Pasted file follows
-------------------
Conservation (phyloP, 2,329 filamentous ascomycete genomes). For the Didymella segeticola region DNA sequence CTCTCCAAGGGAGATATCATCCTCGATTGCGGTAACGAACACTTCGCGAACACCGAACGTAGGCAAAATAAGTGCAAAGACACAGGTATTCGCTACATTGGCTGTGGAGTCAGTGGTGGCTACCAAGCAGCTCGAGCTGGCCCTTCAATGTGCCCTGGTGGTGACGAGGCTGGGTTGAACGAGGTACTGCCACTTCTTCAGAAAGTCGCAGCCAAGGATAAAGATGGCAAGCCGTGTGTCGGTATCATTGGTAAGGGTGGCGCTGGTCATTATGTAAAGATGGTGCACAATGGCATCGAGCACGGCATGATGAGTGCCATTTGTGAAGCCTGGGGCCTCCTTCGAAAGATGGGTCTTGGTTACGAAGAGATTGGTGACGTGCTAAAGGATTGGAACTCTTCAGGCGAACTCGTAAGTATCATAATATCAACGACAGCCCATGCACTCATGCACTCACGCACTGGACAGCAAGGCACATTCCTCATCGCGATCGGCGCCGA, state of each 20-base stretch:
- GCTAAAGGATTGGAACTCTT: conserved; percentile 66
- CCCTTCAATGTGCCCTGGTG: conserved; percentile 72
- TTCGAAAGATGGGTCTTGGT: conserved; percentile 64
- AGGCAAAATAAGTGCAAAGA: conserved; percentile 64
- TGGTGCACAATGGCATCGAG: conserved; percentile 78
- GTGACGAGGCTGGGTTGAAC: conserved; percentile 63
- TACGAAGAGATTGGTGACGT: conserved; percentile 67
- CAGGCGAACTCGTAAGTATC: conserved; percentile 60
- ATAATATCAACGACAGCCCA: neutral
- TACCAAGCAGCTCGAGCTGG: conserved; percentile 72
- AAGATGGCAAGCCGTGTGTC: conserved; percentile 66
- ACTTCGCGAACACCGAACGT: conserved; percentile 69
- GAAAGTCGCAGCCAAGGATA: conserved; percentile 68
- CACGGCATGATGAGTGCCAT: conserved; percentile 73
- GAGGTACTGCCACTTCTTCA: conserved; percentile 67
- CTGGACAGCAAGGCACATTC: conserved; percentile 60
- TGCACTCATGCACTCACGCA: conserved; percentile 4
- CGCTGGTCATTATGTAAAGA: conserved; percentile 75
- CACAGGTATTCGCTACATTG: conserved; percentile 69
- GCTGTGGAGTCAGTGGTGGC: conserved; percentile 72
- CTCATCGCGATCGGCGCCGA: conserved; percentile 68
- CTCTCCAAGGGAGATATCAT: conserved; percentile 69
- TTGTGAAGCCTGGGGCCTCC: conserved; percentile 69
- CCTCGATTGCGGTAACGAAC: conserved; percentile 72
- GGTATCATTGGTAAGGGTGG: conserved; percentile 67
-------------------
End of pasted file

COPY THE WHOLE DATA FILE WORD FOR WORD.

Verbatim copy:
Conservation (phyloP, 2,329 filamentous ascomycete genomes). For the Didymella segeticola region DNA sequence CTCTCCAAGGGAGATATCATCCTCGATTGCGGTAACGAACACTTCGCGAACACCGAACGTAGGCAAAATAAGTGCAAAGACACAGGTATTCGCTACATTGGCTGTGGAGTCAGTGGTGGCTACCAAGCAGCTCGAGCTGGCCCTTCAATGTGCCCTGGTGGTGACGAGGCTGGGTTGAACGAGGTACTGCCACTTCTTCAGAAAGTCGCAGCCAAGGATAAAGATGGCAAGCCGTGTGTCGGTATCATTGGTAAGGGTGGCGCTGGTCATTATGTAAAGATGGTGCACAATGGCATCGAGCACGGCATGATGAGTGCCATTTGTGAAGCCTGGGGCCTCCTTCGAAAGATGGGTCTTGGTTACGAAGAGATTGGTGACGTGCTAAAGGATTGGAACTCTTCAGGCGAACTCGTAAGTATCATAATATCAACGACAGCCCATGCACTCATGCACTCACGCACTGGACAGCAAGGCACATTCCTCATCGCGATCGGCGCCGA, state of each 20-base stretch:
- GCTAAAGGATTGGAACTCTT: conserved; percentile 66
- CCCTTCAATGTGCCCTGGTG: conserved; percentile 72
- TTCGAAAGATGGGTCTTGGT: conserved; percentile 64
- AGGCAAAATAAGTGCAAAGA: conserved; percentile 64
- TGGTGCACAATGGCATCGAG: conserved; percentile 78
- GTGACGAGGCTGGGTTGAAC: conserved; percentile 63
- TACGAAGAGATTGGTGACGT: conserved; percentile 67
- CAGGCGAACTCGTAAGTATC: conserved; percentile 60
- ATAATATCAACGACAGCCCA: neutral
- TACCAAGCAGCTCGAGCTGG: conserved; percentile 72
- AAGATGGCAAGCCGTGTGTC: conserved; percentile 66
- ACTTCGCGAACACCGAACGT: conserved; percentile 69
- GAAAGTCGCAGCCAAGGATA: conserved; percentile 68
- CACGGCATGATGAGTGCCAT: conserved; percentile 73
- GAGGTACTGCCACTTCTTCA: conserved; percentile 67
- CTGGACAGCAAGGCACATTC: conserved; percentile 60
- TGCACTCATGCACTCACGCA: conserved; percentile 4
- CGCTGGTCATTATGTAAAGA: conserved; percentile 75
- CACAGGTATTCGCTACATTG: conserved; percentile 69
- GCTGTGGAGTCAGTGGTGGC: conserved; percentile 72
- CTCATCGCGATCGGCGCCGA: conserved; percentile 68
- CTCTCCAAGGGAGATATCAT: conserved; percentile 69
- TTGTGAAGCCTGGGGCCTCC: conserved; percentile 69
- CCTCGATTGCGGTAACGAAC: conserved; percentile 72
- GGTATCATTGGTAAGGGTGG: conserved; percentile 67